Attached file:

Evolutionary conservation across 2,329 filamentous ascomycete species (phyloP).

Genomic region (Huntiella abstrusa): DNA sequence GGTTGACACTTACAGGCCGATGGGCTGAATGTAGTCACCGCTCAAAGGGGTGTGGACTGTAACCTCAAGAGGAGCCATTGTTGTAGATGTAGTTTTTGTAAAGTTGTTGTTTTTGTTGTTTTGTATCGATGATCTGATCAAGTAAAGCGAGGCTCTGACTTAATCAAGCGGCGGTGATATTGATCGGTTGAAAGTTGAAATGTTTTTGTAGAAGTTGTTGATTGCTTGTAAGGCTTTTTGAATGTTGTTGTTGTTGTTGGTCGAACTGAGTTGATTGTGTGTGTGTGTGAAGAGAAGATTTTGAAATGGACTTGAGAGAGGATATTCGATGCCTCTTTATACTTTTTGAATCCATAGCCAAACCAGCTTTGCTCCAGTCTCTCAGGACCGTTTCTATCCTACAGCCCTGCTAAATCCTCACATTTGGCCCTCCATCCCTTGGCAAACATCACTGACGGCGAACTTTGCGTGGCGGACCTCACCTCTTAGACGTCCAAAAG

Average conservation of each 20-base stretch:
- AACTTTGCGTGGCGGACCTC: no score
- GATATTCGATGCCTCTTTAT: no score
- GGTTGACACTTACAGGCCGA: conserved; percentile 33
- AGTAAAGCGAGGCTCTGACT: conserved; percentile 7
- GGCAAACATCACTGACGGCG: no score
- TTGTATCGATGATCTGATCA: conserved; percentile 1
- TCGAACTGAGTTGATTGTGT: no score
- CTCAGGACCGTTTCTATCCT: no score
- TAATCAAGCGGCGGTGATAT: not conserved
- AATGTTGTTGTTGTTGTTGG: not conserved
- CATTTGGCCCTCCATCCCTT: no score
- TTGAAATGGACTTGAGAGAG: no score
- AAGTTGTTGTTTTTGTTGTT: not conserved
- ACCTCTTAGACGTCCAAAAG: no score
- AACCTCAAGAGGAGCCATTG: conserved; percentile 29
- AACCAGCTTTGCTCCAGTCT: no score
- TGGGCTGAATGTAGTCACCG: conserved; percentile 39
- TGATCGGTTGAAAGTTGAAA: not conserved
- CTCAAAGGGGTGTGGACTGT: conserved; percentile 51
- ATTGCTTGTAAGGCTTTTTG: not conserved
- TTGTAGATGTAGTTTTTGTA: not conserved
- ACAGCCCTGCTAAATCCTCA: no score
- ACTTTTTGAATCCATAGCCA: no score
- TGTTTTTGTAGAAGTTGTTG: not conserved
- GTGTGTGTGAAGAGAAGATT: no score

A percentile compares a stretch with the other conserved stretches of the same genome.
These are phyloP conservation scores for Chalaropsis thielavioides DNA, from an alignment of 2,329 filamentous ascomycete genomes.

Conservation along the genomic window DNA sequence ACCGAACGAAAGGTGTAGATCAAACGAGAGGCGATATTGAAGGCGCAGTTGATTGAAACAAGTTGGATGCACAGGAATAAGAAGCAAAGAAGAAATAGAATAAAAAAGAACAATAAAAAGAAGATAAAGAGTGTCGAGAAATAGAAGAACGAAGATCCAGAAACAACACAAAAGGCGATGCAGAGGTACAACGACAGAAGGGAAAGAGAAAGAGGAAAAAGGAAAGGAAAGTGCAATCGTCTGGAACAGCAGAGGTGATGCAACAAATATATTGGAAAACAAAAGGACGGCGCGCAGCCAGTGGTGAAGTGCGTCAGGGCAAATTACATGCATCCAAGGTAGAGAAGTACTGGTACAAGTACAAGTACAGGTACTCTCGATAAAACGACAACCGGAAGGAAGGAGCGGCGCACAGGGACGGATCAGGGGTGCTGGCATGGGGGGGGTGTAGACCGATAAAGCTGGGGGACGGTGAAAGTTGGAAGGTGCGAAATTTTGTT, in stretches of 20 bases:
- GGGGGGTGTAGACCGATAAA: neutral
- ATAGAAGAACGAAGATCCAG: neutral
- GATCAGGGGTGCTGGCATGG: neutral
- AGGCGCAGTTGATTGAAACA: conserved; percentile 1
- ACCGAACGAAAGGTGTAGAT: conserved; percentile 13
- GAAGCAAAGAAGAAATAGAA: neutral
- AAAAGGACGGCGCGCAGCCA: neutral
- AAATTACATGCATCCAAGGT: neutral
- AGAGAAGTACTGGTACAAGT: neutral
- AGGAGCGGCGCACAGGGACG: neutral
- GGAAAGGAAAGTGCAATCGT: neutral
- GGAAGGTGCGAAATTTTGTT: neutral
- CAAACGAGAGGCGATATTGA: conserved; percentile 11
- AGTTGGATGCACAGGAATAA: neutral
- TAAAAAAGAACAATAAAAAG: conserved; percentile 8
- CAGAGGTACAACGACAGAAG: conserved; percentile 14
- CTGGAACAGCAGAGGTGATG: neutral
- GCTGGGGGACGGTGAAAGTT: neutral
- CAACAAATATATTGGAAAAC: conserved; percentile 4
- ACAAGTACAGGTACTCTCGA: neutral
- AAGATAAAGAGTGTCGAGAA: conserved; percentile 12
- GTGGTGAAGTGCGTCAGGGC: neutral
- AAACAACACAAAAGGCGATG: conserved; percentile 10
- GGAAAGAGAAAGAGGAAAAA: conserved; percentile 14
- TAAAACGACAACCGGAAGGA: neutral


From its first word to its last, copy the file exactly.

Evolutionary conservation across 2,329 filamentous ascomycete species (phyloP).

Genomic region (Huntiella abstrusa): DNA sequence GGTTGACACTTACAGGCCGATGGGCTGAATGTAGTCACCGCTCAAAGGGGTGTGGACTGTAACCTCAAGAGGAGCCATTGTTGTAGATGTAGTTTTTGTAAAGTTGTTGTTTTTGTTGTTTTGTATCGATGATCTGATCAAGTAAAGCGAGGCTCTGACTTAATCAAGCGGCGGTGATATTGATCGGTTGAAAGTTGAAATGTTTTTGTAGAAGTTGTTGATTGCTTGTAAGGCTTTTTGAATGTTGTTGTTGTTGTTGGTCGAACTGAGTTGATTGTGTGTGTGTGTGAAGAGAAGATTTTGAAATGGACTTGAGAGAGGATATTCGATGCCTCTTTATACTTTTTGAATCCATAGCCAAACCAGCTTTGCTCCAGTCTCTCAGGACCGTTTCTATCCTACAGCCCTGCTAAATCCTCACATTTGGCCCTCCATCCCTTGGCAAACATCACTGACGGCGAACTTTGCGTGGCGGACCTCACCTCTTAGACGTCCAAAAG

Average conservation of each 20-base stretch:
- AACTTTGCGTGGCGGACCTC: no score
- GATATTCGATGCCTCTTTAT: no score
- GGTTGACACTTACAGGCCGA: conserved; percentile 33
- AGTAAAGCGAGGCTCTGACT: conserved; percentile 7
- GGCAAACATCACTGACGGCG: no score
- TTGTATCGATGATCTGATCA: conserved; percentile 1
- TCGAACTGAGTTGATTGTGT: no score
- CTCAGGACCGTTTCTATCCT: no score
- TAATCAAGCGGCGGTGATAT: not conserved
- AATGTTGTTGTTGTTGTTGG: not conserved
- CATTTGGCCCTCCATCCCTT: no score
- TTGAAATGGACTTGAGAGAG: no score
- AAGTTGTTGTTTTTGTTGTT: not conserved
- ACCTCTTAGACGTCCAAAAG: no score
- AACCTCAAGAGGAGCCATTG: conserved; percentile 29
- AACCAGCTTTGCTCCAGTCT: no score
- TGGGCTGAATGTAGTCACCG: conserved; percentile 39
- TGATCGGTTGAAAGTTGAAA: not conserved
- CTCAAAGGGGTGTGGACTGT: conserved; percentile 51
- ATTGCTTGTAAGGCTTTTTG: not conserved
- TTGTAGATGTAGTTTTTGTA: not conserved
- ACAGCCCTGCTAAATCCTCA: no score
- ACTTTTTGAATCCATAGCCA: no score
- TGTTTTTGTAGAAGTTGTTG: not conserved
- GTGTGTGTGAAGAGAAGATT: no score

A percentile compares a stretch with the other conserved stretches of the same genome.
These are phyloP conservation scores for Chalaropsis thielavioides DNA, from an alignment of 2,329 filamentous ascomycete genomes.

Conservation along the genomic window DNA sequence ACCGAACGAAAGGTGTAGATCAAACGAGAGGCGATATTGAAGGCGCAGTTGATTGAAACAAGTTGGATGCACAGGAATAAGAAGCAAAGAAGAAATAGAATAAAAAAGAACAATAAAAAGAAGATAAAGAGTGTCGAGAAATAGAAGAACGAAGATCCAGAAACAACACAAAAGGCGATGCAGAGGTACAACGACAGAAGGGAAAGAGAAAGAGGAAAAAGGAAAGGAAAGTGCAATCGTCTGGAACAGCAGAGGTGATGCAACAAATATATTGGAAAACAAAAGGACGGCGCGCAGCCAGTGGTGAAGTGCGTCAGGGCAAATTACATGCATCCAAGGTAGAGAAGTACTGGTACAAGTACAAGTACAGGTACTCTCGATAAAACGACAACCGGAAGGAAGGAGCGGCGCACAGGGACGGATCAGGGGTGCTGGCATGGGGGGGGTGTAGACCGATAAAGCTGGGGGACGGTGAAAGTTGGAAGGTGCGAAATTTTGTT, in stretches of 20 bases:
- GGGGGGTGTAGACCGATAAA: neutral
- ATAGAAGAACGAAGATCCAG: neutral
- GATCAGGGGTGCTGGCATGG: neutral
- AGGCGCAGTTGATTGAAACA: conserved; percentile 1
- ACCGAACGAAAGGTGTAGAT: conserved; percentile 13
- GAAGCAAAGAAGAAATAGAA: neutral
- AAAAGGACGGCGCGCAGCCA: neutral
- AAATTACATGCATCCAAGGT: neutral
- AGAGAAGTACTGGTACAAGT: neutral
- AGGAGCGGCGCACAGGGACG: neutral
- GGAAAGGAAAGTGCAATCGT: neutral
- GGAAGGTGCGAAATTTTGTT: neutral
- CAAACGAGAGGCGATATTGA: conserved; percentile 11
- AGTTGGATGCACAGGAATAA: neutral
- TAAAAAAGAACAATAAAAAG: conserved; percentile 8
- CAGAGGTACAACGACAGAAG: conserved; percentile 14
- CTGGAACAGCAGAGGTGATG: neutral
- GCTGGGGGACGGTGAAAGTT: neutral
- CAACAAATATATTGGAAAAC: conserved; percentile 4
- ACAAGTACAGGTACTCTCGA: neutral
- AAGATAAAGAGTGTCGAGAA: conserved; percentile 12
- GTGGTGAAGTGCGTCAGGGC: neutral
- AAACAACACAAAAGGCGATG: conserved; percentile 10
- GGAAAGAGAAAGAGGAAAAA: conserved; percentile 14
- TAAAACGACAACCGGAAGGA: neutral